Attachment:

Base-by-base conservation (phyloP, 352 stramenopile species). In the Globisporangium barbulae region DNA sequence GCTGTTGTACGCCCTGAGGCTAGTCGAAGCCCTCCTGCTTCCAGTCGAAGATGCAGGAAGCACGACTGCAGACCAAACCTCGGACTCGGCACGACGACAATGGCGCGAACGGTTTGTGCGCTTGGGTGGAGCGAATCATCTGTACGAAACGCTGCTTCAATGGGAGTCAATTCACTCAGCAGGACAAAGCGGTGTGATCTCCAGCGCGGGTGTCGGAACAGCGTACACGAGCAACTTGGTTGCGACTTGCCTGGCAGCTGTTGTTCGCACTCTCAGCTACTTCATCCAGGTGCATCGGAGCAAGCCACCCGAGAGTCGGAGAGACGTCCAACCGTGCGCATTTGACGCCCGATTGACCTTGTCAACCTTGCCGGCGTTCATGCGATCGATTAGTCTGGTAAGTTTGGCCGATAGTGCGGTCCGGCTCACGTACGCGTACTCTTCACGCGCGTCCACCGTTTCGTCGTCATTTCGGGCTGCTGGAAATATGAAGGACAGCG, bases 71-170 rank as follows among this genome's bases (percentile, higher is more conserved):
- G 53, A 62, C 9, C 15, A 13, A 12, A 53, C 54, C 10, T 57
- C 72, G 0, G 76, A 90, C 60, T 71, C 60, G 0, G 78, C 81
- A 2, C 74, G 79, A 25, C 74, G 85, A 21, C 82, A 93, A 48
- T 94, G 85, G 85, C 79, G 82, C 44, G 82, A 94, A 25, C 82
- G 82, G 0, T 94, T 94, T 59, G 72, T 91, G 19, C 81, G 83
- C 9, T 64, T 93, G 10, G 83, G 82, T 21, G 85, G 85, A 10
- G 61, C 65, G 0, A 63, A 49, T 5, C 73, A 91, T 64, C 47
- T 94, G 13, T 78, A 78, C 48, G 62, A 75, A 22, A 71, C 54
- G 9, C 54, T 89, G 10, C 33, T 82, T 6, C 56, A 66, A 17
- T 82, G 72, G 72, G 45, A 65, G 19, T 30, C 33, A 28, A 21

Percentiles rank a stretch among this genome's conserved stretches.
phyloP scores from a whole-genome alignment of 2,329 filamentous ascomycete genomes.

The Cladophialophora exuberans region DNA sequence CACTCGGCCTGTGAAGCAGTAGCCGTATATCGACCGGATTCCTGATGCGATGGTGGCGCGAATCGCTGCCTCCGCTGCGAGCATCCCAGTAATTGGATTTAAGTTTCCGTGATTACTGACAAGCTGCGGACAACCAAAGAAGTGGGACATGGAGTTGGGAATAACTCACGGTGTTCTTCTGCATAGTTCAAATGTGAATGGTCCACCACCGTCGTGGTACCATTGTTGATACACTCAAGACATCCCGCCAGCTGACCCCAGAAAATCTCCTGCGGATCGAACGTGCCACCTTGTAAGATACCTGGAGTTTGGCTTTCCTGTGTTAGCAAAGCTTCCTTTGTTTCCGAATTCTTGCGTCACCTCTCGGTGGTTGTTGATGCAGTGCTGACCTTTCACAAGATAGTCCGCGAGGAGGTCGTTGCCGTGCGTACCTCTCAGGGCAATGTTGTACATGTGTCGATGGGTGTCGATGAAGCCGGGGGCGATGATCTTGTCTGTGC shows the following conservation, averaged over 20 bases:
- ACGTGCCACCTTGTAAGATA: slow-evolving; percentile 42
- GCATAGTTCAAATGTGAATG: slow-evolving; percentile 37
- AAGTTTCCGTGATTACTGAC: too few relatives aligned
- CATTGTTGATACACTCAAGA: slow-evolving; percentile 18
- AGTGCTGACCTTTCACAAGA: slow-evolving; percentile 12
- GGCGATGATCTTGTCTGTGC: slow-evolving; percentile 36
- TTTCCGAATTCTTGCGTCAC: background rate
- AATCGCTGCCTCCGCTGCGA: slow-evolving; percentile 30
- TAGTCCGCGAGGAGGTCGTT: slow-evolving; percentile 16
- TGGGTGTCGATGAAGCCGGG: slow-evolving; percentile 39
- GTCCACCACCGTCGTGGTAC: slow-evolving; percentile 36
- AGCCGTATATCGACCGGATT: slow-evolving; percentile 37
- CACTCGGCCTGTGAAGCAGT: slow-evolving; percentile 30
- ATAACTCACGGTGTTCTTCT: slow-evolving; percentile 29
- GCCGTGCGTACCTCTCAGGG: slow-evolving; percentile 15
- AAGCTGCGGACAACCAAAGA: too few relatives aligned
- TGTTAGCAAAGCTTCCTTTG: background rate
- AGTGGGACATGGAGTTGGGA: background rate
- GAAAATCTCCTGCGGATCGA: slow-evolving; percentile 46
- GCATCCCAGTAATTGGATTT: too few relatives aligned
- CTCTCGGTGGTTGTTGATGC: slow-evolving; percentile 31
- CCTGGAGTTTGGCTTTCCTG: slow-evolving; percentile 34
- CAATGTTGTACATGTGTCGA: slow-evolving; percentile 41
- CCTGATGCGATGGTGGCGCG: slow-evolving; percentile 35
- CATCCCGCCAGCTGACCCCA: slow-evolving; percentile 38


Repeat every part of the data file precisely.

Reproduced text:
Base-by-base conservation (phyloP, 352 stramenopile species). In the Globisporangium barbulae region DNA sequence GCTGTTGTACGCCCTGAGGCTAGTCGAAGCCCTCCTGCTTCCAGTCGAAGATGCAGGAAGCACGACTGCAGACCAAACCTCGGACTCGGCACGACGACAATGGCGCGAACGGTTTGTGCGCTTGGGTGGAGCGAATCATCTGTACGAAACGCTGCTTCAATGGGAGTCAATTCACTCAGCAGGACAAAGCGGTGTGATCTCCAGCGCGGGTGTCGGAACAGCGTACACGAGCAACTTGGTTGCGACTTGCCTGGCAGCTGTTGTTCGCACTCTCAGCTACTTCATCCAGGTGCATCGGAGCAAGCCACCCGAGAGTCGGAGAGACGTCCAACCGTGCGCATTTGACGCCCGATTGACCTTGTCAACCTTGCCGGCGTTCATGCGATCGATTAGTCTGGTAAGTTTGGCCGATAGTGCGGTCCGGCTCACGTACGCGTACTCTTCACGCGCGTCCACCGTTTCGTCGTCATTTCGGGCTGCTGGAAATATGAAGGACAGCG, bases 71-170 rank as follows among this genome's bases (percentile, higher is more conserved):
- G 53, A 62, C 9, C 15, A 13, A 12, A 53, C 54, C 10, T 57
- C 72, G 0, G 76, A 90, C 60, T 71, C 60, G 0, G 78, C 81
- A 2, C 74, G 79, A 25, C 74, G 85, A 21, C 82, A 93, A 48
- T 94, G 85, G 85, C 79, G 82, C 44, G 82, A 94, A 25, C 82
- G 82, G 0, T 94, T 94, T 59, G 72, T 91, G 19, C 81, G 83
- C 9, T 64, T 93, G 10, G 83, G 82, T 21, G 85, G 85, A 10
- G 61, C 65, G 0, A 63, A 49, T 5, C 73, A 91, T 64, C 47
- T 94, G 13, T 78, A 78, C 48, G 62, A 75, A 22, A 71, C 54
- G 9, C 54, T 89, G 10, C 33, T 82, T 6, C 56, A 66, A 17
- T 82, G 72, G 72, G 45, A 65, G 19, T 30, C 33, A 28, A 21

Percentiles rank a stretch among this genome's conserved stretches.
phyloP scores from a whole-genome alignment of 2,329 filamentous ascomycete genomes.

The Cladophialophora exuberans region DNA sequence CACTCGGCCTGTGAAGCAGTAGCCGTATATCGACCGGATTCCTGATGCGATGGTGGCGCGAATCGCTGCCTCCGCTGCGAGCATCCCAGTAATTGGATTTAAGTTTCCGTGATTACTGACAAGCTGCGGACAACCAAAGAAGTGGGACATGGAGTTGGGAATAACTCACGGTGTTCTTCTGCATAGTTCAAATGTGAATGGTCCACCACCGTCGTGGTACCATTGTTGATACACTCAAGACATCCCGCCAGCTGACCCCAGAAAATCTCCTGCGGATCGAACGTGCCACCTTGTAAGATACCTGGAGTTTGGCTTTCCTGTGTTAGCAAAGCTTCCTTTGTTTCCGAATTCTTGCGTCACCTCTCGGTGGTTGTTGATGCAGTGCTGACCTTTCACAAGATAGTCCGCGAGGAGGTCGTTGCCGTGCGTACCTCTCAGGGCAATGTTGTACATGTGTCGATGGGTGTCGATGAAGCCGGGGGCGATGATCTTGTCTGTGC shows the following conservation, averaged over 20 bases:
- ACGTGCCACCTTGTAAGATA: slow-evolving; percentile 42
- GCATAGTTCAAATGTGAATG: slow-evolving; percentile 37
- AAGTTTCCGTGATTACTGAC: too few relatives aligned
- CATTGTTGATACACTCAAGA: slow-evolving; percentile 18
- AGTGCTGACCTTTCACAAGA: slow-evolving; percentile 12
- GGCGATGATCTTGTCTGTGC: slow-evolving; percentile 36
- TTTCCGAATTCTTGCGTCAC: background rate
- AATCGCTGCCTCCGCTGCGA: slow-evolving; percentile 30
- TAGTCCGCGAGGAGGTCGTT: slow-evolving; percentile 16
- TGGGTGTCGATGAAGCCGGG: slow-evolving; percentile 39
- GTCCACCACCGTCGTGGTAC: slow-evolving; percentile 36
- AGCCGTATATCGACCGGATT: slow-evolving; percentile 37
- CACTCGGCCTGTGAAGCAGT: slow-evolving; percentile 30
- ATAACTCACGGTGTTCTTCT: slow-evolving; percentile 29
- GCCGTGCGTACCTCTCAGGG: slow-evolving; percentile 15
- AAGCTGCGGACAACCAAAGA: too few relatives aligned
- TGTTAGCAAAGCTTCCTTTG: background rate
- AGTGGGACATGGAGTTGGGA: background rate
- GAAAATCTCCTGCGGATCGA: slow-evolving; percentile 46
- GCATCCCAGTAATTGGATTT: too few relatives aligned
- CTCTCGGTGGTTGTTGATGC: slow-evolving; percentile 31
- CCTGGAGTTTGGCTTTCCTG: slow-evolving; percentile 34
- CAATGTTGTACATGTGTCGA: slow-evolving; percentile 41
- CCTGATGCGATGGTGGCGCG: slow-evolving; percentile 35
- CATCCCGCCAGCTGACCCCA: slow-evolving; percentile 38